I wanted to rephrase this issue in a way that respected and recognized the suffering of his brothers-in-arms without diminishing the very real suffering of those who struggle with PTSD and are unable to overcome or live with those demons. So, I told him about my cousin G.G.
When I was seven, G.G. came home from Viet Nam. He had been injured, we were told, but I remember being confused when I saw him because he didn’t have any bandages and seemed to be just like he was when he left. I was told he was one of the only guys in his unit to survive. The bomb that killed his buddies in front of him had ruptured both of his ear drums and knocked him unconscious. It was several hours before he was found under the bodies, or the remains of the bodies, of two of his friends.
G.G. was sent home as unfit for service due to his ruptured ear drums. As time went by, his family understood his ears weren’t the only things broken on his final day in combat.
We kids learned right away not to comment on the fact that G.G. slept a lot, and mostly either under his bed or in his closet. We learned not to make a lot of noise, not to be too rambunctious around the house and to never, never screech or scream when G.G. was sleeping. Most of all, we learned that G.G. really wasn’t the same as when he left, even if he didn’t have bandages.
He was my favorite cousin, as I was his, and while that remained true, he no longer wanted to chase me and run around and play like he used to. The old G.G. was great for a hug, but loved nothing more than chasing me, catching me up in his strong arms and making me squeal in laughter at being tickled; this G.G. only wanted me to sit quiet in his lap and tell him about whatever came to my seven year old mind.
As I told this Viet Nam vet about my cousin, I could see the softness, the recognition and the moisture gather in his eyes. I knew as I was speaking, he could see himself and his buddies in my description of G.G.’s first days and weeks home. Unfortunately, G.G. never came all the way home and forty years later still sits quietly in his room more days than not.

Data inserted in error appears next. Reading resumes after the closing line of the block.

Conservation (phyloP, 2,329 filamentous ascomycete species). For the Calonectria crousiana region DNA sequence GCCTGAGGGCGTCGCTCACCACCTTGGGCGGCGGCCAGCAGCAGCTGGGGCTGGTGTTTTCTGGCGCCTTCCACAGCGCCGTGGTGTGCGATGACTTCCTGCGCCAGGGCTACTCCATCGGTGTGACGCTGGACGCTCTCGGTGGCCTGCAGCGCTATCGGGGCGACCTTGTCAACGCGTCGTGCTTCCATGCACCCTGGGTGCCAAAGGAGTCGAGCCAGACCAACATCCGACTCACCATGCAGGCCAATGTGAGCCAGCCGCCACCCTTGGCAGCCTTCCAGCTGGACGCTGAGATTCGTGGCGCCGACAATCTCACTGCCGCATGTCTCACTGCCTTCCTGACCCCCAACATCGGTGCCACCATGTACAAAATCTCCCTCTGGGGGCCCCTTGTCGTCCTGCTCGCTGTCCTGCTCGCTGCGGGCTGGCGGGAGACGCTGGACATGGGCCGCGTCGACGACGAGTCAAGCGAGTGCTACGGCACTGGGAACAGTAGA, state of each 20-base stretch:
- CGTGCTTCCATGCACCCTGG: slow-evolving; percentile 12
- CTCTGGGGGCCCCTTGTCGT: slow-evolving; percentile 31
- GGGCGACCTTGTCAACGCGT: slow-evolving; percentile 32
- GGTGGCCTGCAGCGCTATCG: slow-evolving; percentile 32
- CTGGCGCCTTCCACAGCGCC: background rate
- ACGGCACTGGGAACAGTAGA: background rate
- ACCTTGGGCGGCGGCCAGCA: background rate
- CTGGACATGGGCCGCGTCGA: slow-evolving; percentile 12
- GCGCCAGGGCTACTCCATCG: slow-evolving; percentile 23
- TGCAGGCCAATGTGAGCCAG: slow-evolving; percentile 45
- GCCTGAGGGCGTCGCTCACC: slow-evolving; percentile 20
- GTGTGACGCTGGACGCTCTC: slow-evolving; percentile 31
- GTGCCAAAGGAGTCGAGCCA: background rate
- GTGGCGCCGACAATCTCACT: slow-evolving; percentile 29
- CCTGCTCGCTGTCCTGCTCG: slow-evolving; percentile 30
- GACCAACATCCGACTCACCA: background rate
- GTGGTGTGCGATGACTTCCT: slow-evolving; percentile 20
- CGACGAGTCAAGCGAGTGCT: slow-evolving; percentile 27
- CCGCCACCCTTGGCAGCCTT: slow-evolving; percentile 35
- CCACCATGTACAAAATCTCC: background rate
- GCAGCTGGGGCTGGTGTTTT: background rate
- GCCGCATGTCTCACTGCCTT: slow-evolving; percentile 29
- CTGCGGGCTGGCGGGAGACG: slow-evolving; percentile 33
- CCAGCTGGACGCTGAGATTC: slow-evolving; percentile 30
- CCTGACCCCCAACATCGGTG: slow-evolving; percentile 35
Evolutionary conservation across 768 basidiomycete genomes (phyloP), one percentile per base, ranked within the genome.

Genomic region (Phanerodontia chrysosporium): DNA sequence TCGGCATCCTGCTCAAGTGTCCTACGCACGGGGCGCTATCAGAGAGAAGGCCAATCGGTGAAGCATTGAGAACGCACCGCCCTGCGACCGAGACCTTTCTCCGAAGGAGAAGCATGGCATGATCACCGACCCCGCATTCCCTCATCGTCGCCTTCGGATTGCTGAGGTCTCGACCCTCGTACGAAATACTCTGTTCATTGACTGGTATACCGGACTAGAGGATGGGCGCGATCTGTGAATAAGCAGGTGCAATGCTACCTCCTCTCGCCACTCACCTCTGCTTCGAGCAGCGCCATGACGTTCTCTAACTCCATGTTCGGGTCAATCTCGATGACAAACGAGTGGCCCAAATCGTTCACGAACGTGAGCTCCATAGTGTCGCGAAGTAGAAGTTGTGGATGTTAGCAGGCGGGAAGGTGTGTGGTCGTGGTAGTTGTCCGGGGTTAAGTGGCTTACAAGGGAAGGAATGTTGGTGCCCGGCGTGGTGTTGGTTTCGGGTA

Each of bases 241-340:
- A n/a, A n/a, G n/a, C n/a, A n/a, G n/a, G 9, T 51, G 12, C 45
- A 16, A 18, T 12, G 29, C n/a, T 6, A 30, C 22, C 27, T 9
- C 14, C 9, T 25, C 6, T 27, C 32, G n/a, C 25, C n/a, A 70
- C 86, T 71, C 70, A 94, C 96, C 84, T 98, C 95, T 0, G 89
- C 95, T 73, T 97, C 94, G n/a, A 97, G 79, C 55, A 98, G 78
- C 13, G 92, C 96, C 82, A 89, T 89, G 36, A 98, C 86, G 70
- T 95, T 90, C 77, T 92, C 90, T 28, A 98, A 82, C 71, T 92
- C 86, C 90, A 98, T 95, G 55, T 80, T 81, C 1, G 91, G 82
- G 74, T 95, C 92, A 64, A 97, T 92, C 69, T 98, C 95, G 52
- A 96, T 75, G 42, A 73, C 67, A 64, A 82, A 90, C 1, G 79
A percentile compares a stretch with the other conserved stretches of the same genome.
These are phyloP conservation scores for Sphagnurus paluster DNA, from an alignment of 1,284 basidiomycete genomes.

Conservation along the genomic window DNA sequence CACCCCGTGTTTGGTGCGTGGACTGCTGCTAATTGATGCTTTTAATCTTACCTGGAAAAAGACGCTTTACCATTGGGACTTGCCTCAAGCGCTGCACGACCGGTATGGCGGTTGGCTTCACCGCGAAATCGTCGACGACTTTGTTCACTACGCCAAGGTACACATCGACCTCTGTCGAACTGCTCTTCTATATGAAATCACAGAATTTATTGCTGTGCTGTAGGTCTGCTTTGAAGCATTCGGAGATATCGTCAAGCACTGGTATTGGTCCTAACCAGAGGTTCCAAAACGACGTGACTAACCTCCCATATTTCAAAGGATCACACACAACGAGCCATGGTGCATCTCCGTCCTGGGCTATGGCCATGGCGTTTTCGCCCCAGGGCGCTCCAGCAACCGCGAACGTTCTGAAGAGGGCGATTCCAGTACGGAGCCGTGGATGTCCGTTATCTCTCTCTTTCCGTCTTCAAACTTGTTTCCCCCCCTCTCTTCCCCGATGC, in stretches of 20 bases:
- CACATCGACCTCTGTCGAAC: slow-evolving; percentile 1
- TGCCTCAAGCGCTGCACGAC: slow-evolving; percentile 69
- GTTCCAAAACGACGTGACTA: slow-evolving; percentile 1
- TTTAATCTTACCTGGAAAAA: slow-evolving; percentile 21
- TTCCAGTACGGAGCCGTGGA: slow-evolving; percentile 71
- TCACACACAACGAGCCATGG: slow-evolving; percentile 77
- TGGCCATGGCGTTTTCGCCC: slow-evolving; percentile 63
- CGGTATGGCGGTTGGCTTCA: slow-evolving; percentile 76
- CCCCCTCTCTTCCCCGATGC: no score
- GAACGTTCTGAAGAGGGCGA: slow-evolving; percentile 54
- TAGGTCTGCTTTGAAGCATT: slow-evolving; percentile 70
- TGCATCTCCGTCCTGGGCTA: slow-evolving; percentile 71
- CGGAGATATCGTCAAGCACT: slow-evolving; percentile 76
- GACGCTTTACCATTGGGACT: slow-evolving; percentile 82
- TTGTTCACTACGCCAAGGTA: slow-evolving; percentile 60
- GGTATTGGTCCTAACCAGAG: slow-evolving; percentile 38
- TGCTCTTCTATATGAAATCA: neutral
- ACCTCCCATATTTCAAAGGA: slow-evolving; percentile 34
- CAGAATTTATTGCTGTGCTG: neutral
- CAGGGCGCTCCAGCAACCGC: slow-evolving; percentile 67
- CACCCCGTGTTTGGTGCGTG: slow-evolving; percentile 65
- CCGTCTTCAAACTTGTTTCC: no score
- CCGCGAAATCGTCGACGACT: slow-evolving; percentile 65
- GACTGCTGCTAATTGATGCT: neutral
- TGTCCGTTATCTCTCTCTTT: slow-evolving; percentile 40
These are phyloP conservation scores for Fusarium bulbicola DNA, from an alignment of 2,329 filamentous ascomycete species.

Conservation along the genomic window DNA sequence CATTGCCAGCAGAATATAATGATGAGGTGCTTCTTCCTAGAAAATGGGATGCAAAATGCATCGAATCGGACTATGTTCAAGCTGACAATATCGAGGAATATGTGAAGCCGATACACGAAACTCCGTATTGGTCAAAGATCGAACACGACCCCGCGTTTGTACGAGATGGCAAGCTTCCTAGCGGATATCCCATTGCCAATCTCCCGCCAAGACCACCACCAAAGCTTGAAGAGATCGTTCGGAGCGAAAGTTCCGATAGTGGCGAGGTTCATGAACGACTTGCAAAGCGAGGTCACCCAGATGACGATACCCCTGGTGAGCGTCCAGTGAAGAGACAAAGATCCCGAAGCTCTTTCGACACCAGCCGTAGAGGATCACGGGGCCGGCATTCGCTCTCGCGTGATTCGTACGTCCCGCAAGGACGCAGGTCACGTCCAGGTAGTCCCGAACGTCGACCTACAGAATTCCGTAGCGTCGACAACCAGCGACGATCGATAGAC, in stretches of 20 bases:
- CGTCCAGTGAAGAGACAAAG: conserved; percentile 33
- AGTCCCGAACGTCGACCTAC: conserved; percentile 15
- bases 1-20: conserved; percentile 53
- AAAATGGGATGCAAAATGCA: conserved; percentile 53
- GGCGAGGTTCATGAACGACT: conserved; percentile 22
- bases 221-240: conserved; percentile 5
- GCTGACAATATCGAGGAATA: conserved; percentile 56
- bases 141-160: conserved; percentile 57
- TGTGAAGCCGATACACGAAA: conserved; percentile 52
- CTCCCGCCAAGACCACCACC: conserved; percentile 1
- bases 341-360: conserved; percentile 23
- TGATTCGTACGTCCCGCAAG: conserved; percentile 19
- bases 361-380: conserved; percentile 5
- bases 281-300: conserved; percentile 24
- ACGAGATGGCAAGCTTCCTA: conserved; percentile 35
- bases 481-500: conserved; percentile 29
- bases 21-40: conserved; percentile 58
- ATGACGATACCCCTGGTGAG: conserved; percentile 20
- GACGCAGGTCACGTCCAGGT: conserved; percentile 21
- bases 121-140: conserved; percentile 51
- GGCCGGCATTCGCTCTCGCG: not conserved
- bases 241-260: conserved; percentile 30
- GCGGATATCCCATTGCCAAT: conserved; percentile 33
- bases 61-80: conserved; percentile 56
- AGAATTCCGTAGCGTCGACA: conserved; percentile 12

I then told this soldier from another generation that I wanted to do all I could to make the reality for those who have had a bad war in Iraq and Afghanistan easier than it was for my cousin G.G. I explained that part of that was making sure that those who understandably succumb to the horrors in their minds from which they can find no relief are honored and
recognized for their service. More, I wanted to make sure that the mothers of those soldiers did not have their grief compounded by being shamed, shunned or discarded over the method of their soldier’s death. I want to see all the mothers honored and respected for the life their soldier lived, a life given in service to their nation.
We have a long way to go before we as a nation say we are doing all we can, all we should for those who have served. At least we can and should honor the mothers who have given all they have, their most precious possession, in service to our country. I told this now tearful, thoughtful Viet Nam vet that honoring the mothers has nothing to do with the method of death of
their child; it is about honoring the method of their child’s life.
I can’t say if I changed this man’s mind, but he did say that I gave him a different perspective on who should and should not be called a Gold Star Mother. He also said he will say a prayer for all the mothers, even those whose child committed suicide, this Sunday on National Gold Star Mothers Day.